In 2013, Russian arms manufacturer KPB announced it had produced the first-ever amphibious assault rifle that’s effective both underwater and in an open-air environment. Operators simply have to change magazines from one holding traditional ammunition to one holding specialized ammunition when transitioning from open-air to underwater environments.

In regards to the specialized ammunition, the ADS amphibious assault rifle marks a departure from previous underwater firearms in that it fires bullets instead of darts.

“Our designers worked out a whole new way of stabilizing a bullet that’s traveling through water,” Maxim Velmezev of KPB told The Christian Science Monitor in 2013. “When it’s fired, an air bubble surrounds the bullet.”

As the Monitor pointed out, the science of the bubble created around the ADS bullets is probably based on the same technology that allows the Soviet-designed Shkval torpedo to create a bubble around itself as it moves through water. This bubble produces supercavitation and allows the Shkval to travel at impressive speeds of up to 230 miles per hour.

The gas bubble that surrounds one of the specialized ADS bullets fired underwater causes a similar type of supercavitation, protecting the bullet from the friction that usually slows down underwater projectiles. This gives the ADS a longer range and greater accuracy underwater than its predecessors.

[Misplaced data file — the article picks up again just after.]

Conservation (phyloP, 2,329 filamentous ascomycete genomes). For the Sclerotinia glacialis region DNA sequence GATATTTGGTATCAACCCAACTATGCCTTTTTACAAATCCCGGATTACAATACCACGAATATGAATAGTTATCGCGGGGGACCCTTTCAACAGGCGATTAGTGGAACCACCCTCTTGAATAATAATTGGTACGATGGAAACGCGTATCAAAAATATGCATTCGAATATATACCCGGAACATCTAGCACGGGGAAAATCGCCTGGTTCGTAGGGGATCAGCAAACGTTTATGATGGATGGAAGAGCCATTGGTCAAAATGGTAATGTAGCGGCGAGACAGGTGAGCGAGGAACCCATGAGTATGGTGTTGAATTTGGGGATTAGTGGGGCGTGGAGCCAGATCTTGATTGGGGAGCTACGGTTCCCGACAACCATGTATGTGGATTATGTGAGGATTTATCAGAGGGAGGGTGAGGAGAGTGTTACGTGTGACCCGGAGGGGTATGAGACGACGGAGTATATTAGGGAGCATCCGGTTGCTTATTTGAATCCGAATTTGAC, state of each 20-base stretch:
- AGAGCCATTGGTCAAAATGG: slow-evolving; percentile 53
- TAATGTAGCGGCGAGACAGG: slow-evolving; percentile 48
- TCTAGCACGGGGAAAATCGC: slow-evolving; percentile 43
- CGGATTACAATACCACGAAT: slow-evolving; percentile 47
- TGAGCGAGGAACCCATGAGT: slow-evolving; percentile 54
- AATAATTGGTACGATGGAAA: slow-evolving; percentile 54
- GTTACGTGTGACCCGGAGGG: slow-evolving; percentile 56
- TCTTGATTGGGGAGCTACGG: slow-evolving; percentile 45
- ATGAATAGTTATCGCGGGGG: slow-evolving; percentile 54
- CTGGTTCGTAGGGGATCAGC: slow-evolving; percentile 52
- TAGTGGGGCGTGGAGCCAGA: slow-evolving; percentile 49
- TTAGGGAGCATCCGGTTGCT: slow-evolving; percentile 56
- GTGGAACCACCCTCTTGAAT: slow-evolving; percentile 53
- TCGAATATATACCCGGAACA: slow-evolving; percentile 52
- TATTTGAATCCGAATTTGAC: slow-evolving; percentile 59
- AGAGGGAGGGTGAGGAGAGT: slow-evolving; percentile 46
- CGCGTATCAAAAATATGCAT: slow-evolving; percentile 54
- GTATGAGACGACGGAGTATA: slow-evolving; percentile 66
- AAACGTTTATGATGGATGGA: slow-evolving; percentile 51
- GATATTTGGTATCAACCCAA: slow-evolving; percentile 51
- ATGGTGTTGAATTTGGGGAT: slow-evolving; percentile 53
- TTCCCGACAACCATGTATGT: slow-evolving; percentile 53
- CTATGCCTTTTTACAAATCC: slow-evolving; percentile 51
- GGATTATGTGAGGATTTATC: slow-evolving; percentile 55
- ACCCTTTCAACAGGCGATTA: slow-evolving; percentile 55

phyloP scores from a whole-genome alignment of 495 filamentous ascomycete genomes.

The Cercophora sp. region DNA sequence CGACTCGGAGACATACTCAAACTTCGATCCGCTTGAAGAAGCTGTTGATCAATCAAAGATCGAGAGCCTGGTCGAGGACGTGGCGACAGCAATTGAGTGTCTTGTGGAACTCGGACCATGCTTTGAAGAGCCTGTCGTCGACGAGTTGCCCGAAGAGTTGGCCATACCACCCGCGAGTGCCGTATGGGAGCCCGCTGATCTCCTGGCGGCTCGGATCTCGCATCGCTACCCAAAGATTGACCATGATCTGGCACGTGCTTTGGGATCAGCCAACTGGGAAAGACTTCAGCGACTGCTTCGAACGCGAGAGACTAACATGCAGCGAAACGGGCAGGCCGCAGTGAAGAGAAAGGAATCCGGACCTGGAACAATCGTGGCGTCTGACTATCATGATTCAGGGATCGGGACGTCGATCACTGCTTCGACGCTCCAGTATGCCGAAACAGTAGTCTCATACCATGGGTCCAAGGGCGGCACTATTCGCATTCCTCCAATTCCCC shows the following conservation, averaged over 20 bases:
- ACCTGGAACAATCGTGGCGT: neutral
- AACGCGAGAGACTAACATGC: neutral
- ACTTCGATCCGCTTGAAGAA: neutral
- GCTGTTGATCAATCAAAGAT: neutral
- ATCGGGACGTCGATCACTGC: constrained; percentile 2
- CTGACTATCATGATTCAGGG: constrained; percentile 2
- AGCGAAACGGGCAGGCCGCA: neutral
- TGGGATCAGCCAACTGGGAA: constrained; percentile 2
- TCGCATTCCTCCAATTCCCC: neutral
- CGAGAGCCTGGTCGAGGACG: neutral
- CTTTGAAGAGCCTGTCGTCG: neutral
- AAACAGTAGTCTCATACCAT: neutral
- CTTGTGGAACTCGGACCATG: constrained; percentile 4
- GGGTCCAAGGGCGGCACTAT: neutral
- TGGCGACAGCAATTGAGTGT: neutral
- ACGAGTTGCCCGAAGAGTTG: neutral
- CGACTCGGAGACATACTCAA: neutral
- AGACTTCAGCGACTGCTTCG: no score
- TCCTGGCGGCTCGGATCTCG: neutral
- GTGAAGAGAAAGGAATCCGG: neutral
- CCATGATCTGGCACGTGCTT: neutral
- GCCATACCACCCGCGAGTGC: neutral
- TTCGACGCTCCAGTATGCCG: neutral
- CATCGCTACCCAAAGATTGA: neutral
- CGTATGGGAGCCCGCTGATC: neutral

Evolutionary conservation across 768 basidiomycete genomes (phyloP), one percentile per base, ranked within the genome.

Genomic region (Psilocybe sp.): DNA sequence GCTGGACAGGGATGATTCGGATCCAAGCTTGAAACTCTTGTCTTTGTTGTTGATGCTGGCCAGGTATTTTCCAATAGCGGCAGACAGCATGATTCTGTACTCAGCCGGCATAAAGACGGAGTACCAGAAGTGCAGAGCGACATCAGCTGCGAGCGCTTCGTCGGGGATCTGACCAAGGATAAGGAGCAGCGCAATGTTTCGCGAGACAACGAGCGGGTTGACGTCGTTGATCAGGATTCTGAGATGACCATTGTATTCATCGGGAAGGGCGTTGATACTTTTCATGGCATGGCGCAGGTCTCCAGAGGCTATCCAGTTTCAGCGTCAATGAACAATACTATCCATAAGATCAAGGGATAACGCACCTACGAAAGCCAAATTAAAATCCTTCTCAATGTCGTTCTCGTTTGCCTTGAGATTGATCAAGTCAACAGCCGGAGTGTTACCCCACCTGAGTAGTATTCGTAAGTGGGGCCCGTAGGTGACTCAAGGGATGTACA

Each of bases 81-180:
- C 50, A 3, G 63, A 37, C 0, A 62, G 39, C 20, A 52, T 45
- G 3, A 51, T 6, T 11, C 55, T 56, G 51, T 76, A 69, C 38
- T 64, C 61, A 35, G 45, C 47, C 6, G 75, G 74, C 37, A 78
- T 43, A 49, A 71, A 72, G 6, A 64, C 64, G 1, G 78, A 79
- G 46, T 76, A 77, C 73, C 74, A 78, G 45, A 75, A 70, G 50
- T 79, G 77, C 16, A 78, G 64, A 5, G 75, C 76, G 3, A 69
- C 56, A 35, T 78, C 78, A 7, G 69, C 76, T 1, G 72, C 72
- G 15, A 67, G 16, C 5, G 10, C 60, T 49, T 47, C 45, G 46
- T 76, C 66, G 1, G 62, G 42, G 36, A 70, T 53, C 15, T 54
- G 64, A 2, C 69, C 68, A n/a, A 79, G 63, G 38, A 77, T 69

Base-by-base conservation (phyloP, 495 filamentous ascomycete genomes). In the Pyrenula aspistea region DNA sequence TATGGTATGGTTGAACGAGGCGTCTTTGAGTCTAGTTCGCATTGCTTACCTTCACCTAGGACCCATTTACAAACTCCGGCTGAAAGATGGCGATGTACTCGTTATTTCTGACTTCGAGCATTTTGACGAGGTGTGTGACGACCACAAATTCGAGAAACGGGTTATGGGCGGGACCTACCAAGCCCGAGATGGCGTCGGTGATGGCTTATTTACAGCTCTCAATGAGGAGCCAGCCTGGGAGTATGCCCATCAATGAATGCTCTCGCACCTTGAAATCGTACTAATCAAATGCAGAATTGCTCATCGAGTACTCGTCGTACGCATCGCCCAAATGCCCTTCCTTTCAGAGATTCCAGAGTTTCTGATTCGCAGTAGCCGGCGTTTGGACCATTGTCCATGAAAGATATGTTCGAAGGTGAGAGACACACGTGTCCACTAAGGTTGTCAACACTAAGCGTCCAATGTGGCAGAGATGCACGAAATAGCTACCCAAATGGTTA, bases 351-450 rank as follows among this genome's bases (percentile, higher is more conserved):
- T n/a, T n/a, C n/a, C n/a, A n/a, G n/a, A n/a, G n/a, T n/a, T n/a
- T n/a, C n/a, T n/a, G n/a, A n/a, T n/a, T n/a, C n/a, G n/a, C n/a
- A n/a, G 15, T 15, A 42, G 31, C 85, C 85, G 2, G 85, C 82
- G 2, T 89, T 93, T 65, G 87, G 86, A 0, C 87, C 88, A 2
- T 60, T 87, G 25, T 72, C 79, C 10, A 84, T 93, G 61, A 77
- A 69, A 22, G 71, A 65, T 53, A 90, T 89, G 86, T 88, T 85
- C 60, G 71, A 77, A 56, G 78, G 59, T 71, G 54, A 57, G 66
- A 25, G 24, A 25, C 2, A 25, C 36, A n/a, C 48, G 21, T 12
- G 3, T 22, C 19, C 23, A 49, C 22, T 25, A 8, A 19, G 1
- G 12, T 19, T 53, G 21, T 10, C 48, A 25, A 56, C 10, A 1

The rifle’s effective firing range underwater is about 25 meters at a depth of 30 meters and 18 meters at a depth of 20 meters, according to Russia Today.

ADS amphibious assault rifle on display in an aquarium at the 2013 Interpolitex International Homeland Security Exhibition in Moscow. Photo by Vitaly V. Kuzmin via Wikimedia Commons

The ADS weighs 4.6 kilograms, with an optional 40-millimeter grenade launcher attached. No word on how that works underwater. It uses 5.45-by-39-millimeter bullets and can fire at a of up to 800 rounds per minute with a range of 500 meters in open air.

“Developers believe that its effectiveness and accuracy are comparable if not greater than the legendary AK-47,” Russia Today claimed.

Back in 2013 KDP claimed the ADS had successfully completed tests with special units of the Russian navy and was ready to be adopted and even go on the foreign market. There have been few public announcements since then.

This piece was originally published by War Is Boring